In Tim Burton’s Alice in Wonderland Matt Lucas impressively plays both Tweedledee and Tweedledum, Crispin Glover portrays The Knave of Hearts walking on stilts throughout the film, and Michael Sheen gets the easier task of doing the voice for the White Rabbit. At the press junket for the movie, the three actors spoke of their roles in this unique and visionary version of the classic Lewis Carroll story.
What was your experience reading or seeing Alice as a kid?
Michael Sheen: I think I knew the characters of Alice in Wonderland before I ever read the book. They are just ingrained into western consciousness. In some ways for me the allure of the story is that we all live in this illusion that we’re civilized and that everything makes sense and that everything has a place, and Alice in Wonderland shows you that actually it’s a very thin film between sanity and insanity and total wildness, chaos and fear. And somehow that seems to be the most true expression of what it’s like to be a child, I would imagine, where things are both familiar and strange at the same time, and when you think you know what something is, suddenly it shifts and it has become something else.
We grow up and forget the truth of that, or buy into the illusion that’s not the case, and I think one of the things why we’re drawn back to Alice in Wonderland all the time is it somehow reminds us, as all great Greek drama does, of what the actual truth of our life of is.
Crispin Glover: Strangely, I’d never read it, even before starting the film; and I felt like I had. I’ve done a few films that are based on preexisting written elements, and I did read the books if it was based on something, right before I started acting in it. I realized it was a mistake for me to do it, not for everybody, but for me I would get very stuck into this certain concept. I realized as an actor it’s better for me not to get stuck on things. I want to become expansive and want to give different versions for the editor to play with, so I purposely don’t read things, although I’m reading it right now and I’m really enjoying it, it’s tremendous.
Michael, you do the voice of the White Rabbit. Would you have liked to physically have played the role?
Michael Sheen: I literally I would have given anything to put the ears on and the tail and jumped around. But when I watched [the movie] the other night one of things that I loved about the film mostly was that the animals really do look like animals, they’re not humanized in any way. So that when a horse suddenly turns around to Crispin and says something disparaging about dogs, you really don’t expect it, it’s really effective. So I can see exactly why [they went for] the idea of really going for animals, but I still look very cute with a little bunny nose, so maybe if there’s a sequel.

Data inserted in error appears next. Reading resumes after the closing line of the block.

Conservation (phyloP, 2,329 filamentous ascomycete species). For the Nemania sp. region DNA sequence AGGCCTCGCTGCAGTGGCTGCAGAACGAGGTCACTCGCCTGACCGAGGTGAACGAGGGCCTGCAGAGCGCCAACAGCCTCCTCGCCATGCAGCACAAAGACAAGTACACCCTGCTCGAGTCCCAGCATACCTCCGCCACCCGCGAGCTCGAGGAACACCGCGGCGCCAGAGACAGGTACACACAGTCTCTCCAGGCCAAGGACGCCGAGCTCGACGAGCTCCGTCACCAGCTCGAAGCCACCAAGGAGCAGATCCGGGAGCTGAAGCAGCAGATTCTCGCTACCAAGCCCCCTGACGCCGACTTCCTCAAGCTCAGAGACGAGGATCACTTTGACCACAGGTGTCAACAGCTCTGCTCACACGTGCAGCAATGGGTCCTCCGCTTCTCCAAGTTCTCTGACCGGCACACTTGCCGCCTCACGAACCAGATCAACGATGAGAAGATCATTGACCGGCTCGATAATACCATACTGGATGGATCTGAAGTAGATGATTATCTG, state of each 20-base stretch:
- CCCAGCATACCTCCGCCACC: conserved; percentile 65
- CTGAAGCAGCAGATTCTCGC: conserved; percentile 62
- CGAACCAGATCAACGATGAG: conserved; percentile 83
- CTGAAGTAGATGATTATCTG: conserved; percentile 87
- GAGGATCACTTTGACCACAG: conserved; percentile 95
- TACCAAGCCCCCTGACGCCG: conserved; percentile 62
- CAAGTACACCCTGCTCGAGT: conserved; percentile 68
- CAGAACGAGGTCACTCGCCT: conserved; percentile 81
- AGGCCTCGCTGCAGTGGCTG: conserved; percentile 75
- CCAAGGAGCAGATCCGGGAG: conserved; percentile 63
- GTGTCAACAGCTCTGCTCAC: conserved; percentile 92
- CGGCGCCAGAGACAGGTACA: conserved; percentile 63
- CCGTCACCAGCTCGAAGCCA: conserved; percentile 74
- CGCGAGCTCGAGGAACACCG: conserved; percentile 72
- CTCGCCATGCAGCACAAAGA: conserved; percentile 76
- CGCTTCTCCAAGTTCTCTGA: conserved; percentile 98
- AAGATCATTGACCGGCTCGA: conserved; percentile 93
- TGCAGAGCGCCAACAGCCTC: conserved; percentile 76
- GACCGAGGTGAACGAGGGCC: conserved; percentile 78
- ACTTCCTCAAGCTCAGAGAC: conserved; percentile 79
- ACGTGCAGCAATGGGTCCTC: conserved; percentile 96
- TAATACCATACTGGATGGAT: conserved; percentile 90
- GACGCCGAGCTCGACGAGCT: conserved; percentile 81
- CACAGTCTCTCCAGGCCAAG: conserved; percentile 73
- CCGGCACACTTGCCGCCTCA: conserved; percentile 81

I just did a couple of sessions with Tim, I had him all to myself, in London and in America, and I was filmed, and Tim said, ‘Really perform it, don’t just do the voice, move and do as much performing as you can, twitch your nose as much as you can,’ and I was amazed when I watched it how much all my hand movements were there. I really recognized my hands. .
Matt, you play two characters, obviously not both at once, how did that work?
Matt Lucas: I was in one of these green, but fetching, suits, very slimming, but it was my face matted on to the chubby casing that you see in the form of the Tweedles, on both characters. But there was another actor called Ethan Cohen, who was great and he played whatever Tweedle I didn’t play at the time. He had a brilliant memory, because he’d say, ‘Remember, you did it like that,’ and I’d say, ‘Oh yeah, thank you,’ because it might be a couple of hours from when I played one Tweedle to the other. So he in a way was my memory as much as anything else and I really wouldn’t have been able to play this part without him.
Did you improvise at all with the dialogue?
We did a little bit of improvising, there’s a bit where the Tweedles have been brought to the Red Queen and she’s saying, ‘Where are my fat boys?’ which I know is now going to follow me around, I’ll be screamed at in the streets. There was a bit where I’m going, “He pinched me, ‘ ‘He pinched me first,’ I was just improvising that little bit, pinching, kicking and that kind of very childish sense of one-upmanship that I wanted to put in there.
Crispin, is it true you actually worked on stilts doing this?
Crispin Glover: Yeah, I was on big tall green painter stilts for a lot of it, but I loved it, I had a genuinely great time working on this film and I’m just grateful to be in it. I’m excited about it.
Matt Lucas: (looking at Crispin) He looks younger now than he did in Back to the Future. Have you actually gone back to the future? (Crispin laughs)
What was your family’s reaction when they first saw you as the character?
Michael Sheen: My daughter is still living off the fact that I’m in New Moon, so now I’m in Alice in Wonderland as well, it’s just gone stratospheric. At that school, I’m treated like royalty now. Everyone is convinced that I have red eyes, because of the two characters, well, I have pink eye in this, but red eye in that.